The key to how well we live is found in great measure in how well we see. And what have we seen in the day we have just walked in? Did we see the one in need of our lingering? Did we see the color of the sky or the color of a loved one's eyes? What do we really see when we look at something?
Years ago on a trip to Boulder, Colorado I took a side-trip to Florrisant to look for fossils in an ancient lake bed. Picking up one layered rock after another, I found much "debris" - speckling the surface of many of them. One rock in particular caught my eye with a speck of debris that looked different from much of the other I had found. I turned the rock in several directions seeking to get the best read of that spot on the rock. Finally, as I turned it completely around, its shape and form emerged. It was a small bee, like a sweat bee....large, striped abdomen with antenae and wings! I was stunned to find such a fossil treasure. Heretofore, all my finds had beem of tribolites and seashells. But here in this rock I had almost tossed aside were the remains of an insect. Only as I really looked at it from many angles did I finally see what I had.
We must take the time to look at our lives from many angles if we are to see what we really have; to turn it till we discover the treasures lying there. Children have magical vision that allows them to see the treaures in their day. They see the antlion's home and go looking for its occupant. They watch the honeybee dancing in the flower and throw themselves into the world of the lightening bug. They notice when something is wrong with a parent. They see purely because the filters that come with age have not yet blinded them; they see the world without the specks of fossilized remains we carry in our soul. They do not miss what we miss.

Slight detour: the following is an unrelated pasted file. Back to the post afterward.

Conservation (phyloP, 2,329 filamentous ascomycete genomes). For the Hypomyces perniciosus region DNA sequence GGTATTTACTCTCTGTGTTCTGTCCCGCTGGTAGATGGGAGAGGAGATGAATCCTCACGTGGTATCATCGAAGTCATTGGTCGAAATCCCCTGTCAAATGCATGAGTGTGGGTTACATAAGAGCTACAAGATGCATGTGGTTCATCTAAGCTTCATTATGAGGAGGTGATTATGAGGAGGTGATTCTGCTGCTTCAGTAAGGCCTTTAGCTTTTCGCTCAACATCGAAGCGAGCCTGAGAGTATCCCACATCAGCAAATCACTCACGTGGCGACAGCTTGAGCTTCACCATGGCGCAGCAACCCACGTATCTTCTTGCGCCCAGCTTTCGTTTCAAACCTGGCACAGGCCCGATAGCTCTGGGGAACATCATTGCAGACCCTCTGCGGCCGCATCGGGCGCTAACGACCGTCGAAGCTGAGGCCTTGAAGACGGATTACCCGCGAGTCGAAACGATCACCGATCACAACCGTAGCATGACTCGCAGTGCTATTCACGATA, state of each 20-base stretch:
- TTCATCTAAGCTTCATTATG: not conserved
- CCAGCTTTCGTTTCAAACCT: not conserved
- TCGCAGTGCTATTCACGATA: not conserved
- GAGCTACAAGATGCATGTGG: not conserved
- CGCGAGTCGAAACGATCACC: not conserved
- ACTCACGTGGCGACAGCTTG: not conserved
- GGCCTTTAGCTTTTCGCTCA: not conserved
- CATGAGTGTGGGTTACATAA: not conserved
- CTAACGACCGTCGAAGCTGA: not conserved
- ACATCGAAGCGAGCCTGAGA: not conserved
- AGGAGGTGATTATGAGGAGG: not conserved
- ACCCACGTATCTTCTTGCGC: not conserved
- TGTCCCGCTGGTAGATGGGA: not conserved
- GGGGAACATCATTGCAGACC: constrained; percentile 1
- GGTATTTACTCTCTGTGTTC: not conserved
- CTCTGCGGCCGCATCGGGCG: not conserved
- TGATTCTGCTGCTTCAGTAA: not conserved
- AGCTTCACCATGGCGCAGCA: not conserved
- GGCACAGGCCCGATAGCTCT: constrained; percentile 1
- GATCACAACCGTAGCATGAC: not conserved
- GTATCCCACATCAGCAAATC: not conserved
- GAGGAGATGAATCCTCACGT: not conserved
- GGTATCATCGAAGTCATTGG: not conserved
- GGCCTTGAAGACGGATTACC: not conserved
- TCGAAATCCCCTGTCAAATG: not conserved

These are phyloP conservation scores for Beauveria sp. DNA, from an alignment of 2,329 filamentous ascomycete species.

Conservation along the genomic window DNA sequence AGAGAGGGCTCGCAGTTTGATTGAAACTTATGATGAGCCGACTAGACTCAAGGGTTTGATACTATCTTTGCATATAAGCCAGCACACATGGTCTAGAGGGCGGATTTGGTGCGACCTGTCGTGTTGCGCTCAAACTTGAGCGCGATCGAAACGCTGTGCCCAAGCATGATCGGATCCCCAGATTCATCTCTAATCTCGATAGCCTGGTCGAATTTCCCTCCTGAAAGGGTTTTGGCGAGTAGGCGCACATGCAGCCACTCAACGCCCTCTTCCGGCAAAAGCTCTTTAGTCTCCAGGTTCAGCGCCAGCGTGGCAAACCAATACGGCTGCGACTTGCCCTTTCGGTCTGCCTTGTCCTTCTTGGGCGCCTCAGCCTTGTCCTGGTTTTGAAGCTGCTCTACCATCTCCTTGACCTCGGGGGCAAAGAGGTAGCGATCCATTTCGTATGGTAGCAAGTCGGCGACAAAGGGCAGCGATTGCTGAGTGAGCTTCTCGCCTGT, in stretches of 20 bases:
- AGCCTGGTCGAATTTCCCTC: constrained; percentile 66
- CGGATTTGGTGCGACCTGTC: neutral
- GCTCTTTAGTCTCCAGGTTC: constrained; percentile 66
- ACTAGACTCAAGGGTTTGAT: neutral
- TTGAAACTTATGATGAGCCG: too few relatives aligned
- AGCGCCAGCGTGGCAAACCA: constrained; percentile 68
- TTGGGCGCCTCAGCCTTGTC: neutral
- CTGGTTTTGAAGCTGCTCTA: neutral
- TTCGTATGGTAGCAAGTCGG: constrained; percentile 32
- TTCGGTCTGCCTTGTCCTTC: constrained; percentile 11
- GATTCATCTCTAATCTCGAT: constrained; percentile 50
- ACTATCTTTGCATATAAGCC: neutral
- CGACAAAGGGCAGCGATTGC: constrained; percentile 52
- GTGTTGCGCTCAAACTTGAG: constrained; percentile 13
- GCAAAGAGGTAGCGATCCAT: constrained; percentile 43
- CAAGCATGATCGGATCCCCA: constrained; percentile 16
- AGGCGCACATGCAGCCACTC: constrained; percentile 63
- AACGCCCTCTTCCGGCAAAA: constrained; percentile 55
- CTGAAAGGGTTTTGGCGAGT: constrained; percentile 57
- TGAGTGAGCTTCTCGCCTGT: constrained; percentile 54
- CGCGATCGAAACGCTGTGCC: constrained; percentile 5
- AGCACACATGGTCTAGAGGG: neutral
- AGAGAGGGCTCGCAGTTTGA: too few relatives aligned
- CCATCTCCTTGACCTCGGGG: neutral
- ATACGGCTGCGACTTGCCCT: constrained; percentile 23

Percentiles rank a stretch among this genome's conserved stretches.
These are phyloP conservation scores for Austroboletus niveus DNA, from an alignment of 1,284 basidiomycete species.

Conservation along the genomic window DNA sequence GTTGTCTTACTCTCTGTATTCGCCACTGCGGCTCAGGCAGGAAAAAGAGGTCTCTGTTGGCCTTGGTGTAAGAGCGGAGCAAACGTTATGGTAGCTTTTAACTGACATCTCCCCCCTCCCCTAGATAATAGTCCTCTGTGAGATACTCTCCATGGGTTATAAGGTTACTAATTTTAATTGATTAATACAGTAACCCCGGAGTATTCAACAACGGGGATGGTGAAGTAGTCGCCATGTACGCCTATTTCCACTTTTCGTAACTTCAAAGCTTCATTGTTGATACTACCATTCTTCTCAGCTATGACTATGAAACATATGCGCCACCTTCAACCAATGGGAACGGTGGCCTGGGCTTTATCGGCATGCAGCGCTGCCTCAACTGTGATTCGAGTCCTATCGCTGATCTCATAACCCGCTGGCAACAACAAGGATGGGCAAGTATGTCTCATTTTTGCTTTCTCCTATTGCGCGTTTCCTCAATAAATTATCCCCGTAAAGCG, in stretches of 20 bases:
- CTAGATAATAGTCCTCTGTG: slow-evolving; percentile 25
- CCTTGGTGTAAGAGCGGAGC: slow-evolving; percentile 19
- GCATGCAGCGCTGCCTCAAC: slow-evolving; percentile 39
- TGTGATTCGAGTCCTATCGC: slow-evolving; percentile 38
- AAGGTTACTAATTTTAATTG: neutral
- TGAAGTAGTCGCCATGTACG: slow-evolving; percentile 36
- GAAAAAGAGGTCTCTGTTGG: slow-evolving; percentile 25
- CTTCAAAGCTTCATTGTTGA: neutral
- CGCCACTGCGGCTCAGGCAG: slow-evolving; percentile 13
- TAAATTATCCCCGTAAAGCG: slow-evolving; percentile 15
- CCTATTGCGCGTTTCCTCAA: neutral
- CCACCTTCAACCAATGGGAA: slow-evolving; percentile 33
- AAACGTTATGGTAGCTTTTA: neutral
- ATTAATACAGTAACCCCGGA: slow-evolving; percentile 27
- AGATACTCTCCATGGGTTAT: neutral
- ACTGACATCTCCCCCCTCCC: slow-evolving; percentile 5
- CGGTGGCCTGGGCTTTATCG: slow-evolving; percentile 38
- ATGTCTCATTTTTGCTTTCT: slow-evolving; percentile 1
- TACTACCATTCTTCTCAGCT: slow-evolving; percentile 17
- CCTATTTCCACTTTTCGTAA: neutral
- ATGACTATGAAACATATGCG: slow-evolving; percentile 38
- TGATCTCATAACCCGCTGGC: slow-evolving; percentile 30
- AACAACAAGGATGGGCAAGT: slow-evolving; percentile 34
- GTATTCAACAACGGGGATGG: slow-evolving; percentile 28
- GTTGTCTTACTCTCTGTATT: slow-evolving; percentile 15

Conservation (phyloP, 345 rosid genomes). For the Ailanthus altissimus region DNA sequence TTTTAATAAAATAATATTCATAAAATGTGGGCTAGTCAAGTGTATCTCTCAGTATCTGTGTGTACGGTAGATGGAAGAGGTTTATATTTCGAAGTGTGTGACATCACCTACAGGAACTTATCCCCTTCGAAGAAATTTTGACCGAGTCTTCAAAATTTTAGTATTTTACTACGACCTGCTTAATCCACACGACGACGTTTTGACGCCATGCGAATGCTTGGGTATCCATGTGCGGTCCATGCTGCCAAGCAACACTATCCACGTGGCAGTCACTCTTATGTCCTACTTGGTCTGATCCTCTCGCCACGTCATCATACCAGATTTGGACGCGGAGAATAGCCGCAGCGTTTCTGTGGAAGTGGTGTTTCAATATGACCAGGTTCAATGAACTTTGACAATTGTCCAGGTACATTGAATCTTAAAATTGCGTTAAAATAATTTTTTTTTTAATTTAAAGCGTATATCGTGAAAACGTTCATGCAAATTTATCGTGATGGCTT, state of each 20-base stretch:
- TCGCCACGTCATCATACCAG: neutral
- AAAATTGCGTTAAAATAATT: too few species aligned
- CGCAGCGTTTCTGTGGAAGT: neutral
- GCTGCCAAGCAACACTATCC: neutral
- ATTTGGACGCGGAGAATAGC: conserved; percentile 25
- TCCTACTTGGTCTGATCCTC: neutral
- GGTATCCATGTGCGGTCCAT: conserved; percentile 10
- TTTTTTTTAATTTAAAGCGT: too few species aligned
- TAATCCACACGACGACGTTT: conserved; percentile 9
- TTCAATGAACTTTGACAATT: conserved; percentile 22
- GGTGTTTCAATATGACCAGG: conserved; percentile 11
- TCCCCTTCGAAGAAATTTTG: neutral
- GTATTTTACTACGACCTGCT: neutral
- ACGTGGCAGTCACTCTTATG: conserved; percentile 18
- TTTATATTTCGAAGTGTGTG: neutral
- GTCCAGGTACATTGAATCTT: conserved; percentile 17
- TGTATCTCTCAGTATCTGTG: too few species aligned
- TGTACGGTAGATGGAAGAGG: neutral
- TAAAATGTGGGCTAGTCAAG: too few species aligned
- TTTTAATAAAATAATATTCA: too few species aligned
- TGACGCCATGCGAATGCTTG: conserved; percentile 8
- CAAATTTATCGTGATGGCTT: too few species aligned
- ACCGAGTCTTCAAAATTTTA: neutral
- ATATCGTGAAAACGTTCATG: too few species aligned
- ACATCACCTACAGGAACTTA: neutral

In Revelation 1 Christ is described as having eyes like flames of fire. His is a piercing gaze that burns through all that is irrelevant and goes to the heart of the matter. When the rich young ruler asked Him what he must do to inherit eternal life, Christ knew the possessions that lay in this young man's heart and knew he would turn from the answer He gave. Yet in Mark 10 we see the words, "then Jesus beholding him, loved him." The word for "beholding him" means a gazing intently into. Seizing his soul with His eyes - and knowing the priorities that lay there - Christ loved him anyway. His is a piercing love that burns away the specks and sees things as they really are. We are asked to have the vision of a child.....where life becomes brim-full and running over.
When the purity of love collides in our soul with the magic of faith we are able to see past the debris from our past. We are freed to see our hurt and wounded places as scars that can be healed. We are free to see forgiveness for what it is...a healing, liberating thing not only for "them" but for us. We are freed to see those who have wounded us as ones for whom Christ died. We have eyes with which to see the beauty in each moment because it comes to us from a loving Creator's hand who ever works within us to create from our broken places something new and alive. Here, we embrace the magical vision of the child, and we are free to see more purely who He really is and the treasures we really have.